11 December 2013, 12:30PM - 1:30PM
Moscone West Room 2006
Moscone Center, 747 Howard Street, San Francisco, California, USA

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3. SCOSTEP’s 13th Quadrennial Solar-Terrestrial Physics Symposium (STP13), 
October 12 – 17, 2014 Xi’An, Shanxi, China
---------------------------------------------------------------------------
From: Nat Gopalswamy 

First Announcement and Call For papers

The thirteenth Solar-Terrestrial Physics Symposium of the Scientific 
Committee on Solar-Terrestrial Physics (SCOSTEP) will be held in Xi’An, China 
during October 12-17, 2014.    The Climate and Weather of the Sun-Earth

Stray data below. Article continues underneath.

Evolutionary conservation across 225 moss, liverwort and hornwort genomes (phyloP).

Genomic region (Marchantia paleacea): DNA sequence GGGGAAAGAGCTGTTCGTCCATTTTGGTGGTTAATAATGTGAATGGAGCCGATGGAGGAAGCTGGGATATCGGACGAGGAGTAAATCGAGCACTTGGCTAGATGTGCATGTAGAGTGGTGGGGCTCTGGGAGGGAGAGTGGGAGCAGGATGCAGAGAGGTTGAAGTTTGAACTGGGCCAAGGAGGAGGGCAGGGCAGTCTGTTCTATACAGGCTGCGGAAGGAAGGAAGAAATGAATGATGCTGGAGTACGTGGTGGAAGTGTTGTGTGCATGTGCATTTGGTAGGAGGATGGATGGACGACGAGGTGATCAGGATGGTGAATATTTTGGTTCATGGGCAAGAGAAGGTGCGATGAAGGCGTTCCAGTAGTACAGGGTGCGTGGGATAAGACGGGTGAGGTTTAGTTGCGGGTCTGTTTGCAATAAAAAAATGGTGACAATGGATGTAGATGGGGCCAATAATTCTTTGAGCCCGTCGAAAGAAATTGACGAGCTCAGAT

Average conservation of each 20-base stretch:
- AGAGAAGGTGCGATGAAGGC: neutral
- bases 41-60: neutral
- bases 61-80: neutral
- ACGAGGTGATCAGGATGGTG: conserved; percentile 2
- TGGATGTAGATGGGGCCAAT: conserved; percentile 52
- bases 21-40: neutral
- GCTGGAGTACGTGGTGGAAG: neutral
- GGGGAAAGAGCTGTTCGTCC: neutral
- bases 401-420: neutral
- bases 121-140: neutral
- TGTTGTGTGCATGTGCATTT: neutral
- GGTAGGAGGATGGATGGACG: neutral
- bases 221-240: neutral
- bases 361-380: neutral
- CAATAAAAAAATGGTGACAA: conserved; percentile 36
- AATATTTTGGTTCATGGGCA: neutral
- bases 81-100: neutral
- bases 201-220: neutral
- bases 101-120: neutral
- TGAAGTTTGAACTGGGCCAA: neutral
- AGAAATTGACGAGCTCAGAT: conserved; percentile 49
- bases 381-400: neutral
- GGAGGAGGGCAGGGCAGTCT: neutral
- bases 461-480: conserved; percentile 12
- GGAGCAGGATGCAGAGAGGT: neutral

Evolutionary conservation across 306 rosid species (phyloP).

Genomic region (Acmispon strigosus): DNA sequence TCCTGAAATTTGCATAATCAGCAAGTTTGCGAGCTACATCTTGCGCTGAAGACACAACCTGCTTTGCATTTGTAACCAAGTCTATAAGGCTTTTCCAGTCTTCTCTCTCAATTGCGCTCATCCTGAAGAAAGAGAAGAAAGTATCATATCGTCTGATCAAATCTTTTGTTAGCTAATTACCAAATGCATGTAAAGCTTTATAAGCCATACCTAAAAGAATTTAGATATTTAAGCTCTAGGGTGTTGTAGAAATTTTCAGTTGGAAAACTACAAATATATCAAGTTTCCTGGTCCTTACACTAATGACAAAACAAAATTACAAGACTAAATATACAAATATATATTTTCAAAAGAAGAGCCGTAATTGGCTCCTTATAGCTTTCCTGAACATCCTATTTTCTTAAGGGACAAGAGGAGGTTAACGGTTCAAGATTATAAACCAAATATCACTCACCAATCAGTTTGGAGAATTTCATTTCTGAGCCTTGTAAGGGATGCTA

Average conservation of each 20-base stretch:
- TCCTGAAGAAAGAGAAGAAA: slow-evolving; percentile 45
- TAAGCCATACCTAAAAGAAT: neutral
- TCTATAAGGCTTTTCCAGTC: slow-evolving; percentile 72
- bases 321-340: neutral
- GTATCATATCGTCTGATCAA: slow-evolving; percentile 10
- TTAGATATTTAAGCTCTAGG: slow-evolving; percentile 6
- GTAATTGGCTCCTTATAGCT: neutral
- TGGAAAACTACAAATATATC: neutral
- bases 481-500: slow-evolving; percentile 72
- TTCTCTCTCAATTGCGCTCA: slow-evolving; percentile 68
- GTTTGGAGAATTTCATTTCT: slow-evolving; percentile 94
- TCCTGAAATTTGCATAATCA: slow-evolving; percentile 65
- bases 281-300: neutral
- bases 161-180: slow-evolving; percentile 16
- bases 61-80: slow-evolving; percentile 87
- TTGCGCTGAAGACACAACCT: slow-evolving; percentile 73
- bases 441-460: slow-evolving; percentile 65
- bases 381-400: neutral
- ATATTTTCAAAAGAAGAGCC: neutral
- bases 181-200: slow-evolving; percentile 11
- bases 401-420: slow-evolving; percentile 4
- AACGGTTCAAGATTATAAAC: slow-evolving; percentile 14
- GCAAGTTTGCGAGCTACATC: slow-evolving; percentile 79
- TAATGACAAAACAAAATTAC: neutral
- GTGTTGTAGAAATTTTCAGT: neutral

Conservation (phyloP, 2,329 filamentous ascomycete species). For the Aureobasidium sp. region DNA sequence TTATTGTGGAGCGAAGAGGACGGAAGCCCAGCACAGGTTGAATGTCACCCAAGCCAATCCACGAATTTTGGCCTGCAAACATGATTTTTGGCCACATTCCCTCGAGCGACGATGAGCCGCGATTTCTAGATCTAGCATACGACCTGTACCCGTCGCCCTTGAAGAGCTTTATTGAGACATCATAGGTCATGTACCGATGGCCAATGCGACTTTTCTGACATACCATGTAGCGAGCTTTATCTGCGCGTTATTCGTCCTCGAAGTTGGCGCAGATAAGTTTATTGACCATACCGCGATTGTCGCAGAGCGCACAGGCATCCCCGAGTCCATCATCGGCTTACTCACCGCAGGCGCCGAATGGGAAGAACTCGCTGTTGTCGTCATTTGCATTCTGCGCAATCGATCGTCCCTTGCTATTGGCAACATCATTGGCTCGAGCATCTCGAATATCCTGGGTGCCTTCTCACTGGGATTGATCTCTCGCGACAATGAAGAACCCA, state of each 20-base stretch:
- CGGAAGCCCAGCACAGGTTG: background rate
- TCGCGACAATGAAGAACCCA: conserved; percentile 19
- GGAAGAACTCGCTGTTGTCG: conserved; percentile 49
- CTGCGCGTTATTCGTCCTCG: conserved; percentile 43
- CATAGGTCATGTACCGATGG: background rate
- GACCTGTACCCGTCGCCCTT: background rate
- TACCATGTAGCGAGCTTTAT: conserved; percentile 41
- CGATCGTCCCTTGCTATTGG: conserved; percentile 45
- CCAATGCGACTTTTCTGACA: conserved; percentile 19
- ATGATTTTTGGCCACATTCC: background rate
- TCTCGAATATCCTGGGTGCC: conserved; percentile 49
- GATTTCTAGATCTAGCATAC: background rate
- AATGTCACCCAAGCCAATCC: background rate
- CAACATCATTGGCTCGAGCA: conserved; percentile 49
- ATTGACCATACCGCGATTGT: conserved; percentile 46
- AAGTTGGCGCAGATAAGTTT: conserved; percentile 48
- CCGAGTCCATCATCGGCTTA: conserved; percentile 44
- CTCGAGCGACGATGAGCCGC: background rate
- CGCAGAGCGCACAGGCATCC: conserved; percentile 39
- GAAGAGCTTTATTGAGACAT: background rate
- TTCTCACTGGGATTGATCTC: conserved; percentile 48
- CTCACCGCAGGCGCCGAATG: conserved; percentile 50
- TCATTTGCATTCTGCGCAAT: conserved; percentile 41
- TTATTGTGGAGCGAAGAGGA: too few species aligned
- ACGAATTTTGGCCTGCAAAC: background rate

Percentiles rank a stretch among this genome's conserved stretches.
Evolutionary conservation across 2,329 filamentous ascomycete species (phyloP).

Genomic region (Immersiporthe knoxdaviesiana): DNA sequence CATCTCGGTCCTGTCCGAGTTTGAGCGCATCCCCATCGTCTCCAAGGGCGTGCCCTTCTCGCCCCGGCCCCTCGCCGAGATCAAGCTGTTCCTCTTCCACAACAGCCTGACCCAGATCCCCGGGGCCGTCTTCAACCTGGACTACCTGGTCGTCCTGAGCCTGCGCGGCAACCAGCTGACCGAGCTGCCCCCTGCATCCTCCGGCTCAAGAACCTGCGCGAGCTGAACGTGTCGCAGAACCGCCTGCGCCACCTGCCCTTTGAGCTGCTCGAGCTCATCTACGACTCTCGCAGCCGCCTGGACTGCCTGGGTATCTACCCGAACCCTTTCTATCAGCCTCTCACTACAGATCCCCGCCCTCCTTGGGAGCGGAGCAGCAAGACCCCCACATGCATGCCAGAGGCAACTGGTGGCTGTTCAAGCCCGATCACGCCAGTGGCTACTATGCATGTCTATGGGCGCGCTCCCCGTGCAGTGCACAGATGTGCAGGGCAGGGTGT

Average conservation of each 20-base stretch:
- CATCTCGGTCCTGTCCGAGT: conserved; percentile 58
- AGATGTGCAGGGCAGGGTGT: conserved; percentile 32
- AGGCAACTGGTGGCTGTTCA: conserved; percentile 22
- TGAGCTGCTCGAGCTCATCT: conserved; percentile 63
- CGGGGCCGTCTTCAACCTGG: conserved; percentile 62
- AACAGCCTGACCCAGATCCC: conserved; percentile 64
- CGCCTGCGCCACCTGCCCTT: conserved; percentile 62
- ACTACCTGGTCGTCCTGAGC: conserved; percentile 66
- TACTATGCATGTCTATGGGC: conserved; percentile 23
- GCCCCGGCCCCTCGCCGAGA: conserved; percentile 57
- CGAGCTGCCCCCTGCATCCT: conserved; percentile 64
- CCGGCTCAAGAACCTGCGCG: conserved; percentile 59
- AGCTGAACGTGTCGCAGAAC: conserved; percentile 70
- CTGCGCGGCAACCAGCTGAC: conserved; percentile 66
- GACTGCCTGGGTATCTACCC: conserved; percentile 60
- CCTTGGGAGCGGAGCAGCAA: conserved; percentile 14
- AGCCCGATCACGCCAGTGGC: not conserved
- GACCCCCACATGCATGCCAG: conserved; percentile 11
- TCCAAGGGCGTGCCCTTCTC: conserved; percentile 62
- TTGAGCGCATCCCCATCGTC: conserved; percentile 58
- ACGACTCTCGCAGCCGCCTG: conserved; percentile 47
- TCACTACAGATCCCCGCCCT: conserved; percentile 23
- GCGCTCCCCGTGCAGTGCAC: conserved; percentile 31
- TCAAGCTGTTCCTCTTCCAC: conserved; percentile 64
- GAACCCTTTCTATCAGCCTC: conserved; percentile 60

System (CAWSES) program ended in 2013 and followed by the Variability of the 
Sun and Its terrestrial Impact (VarSITI) program. The VarSITI program expands 
the solar terrestrial physics to a broader context to star-planet interaction, 
which might further our scientific understanding of Sun-Earth connection. 
This Symposium will highlight results obtained during the Climate and Weather 
of the Sun-Earth System (CAWSES) program and the new Variability of the Sun 
and Its terrestrial Impact (VarSITI) program. 

The scientific sessions of STP13 feature the chains of physical processes 
that operate in the solar terrestrial domain. These are: (i) the mass chain 
in the form of plasmas and particles emitted from the Sun, (ii) the 
electromagnetic radiation chain in the form irradiance (total and spectral) 
and flare emissions, and (iii) the intra-atmospheric chain representing 
energy flow from Earth into space. The processes considered include the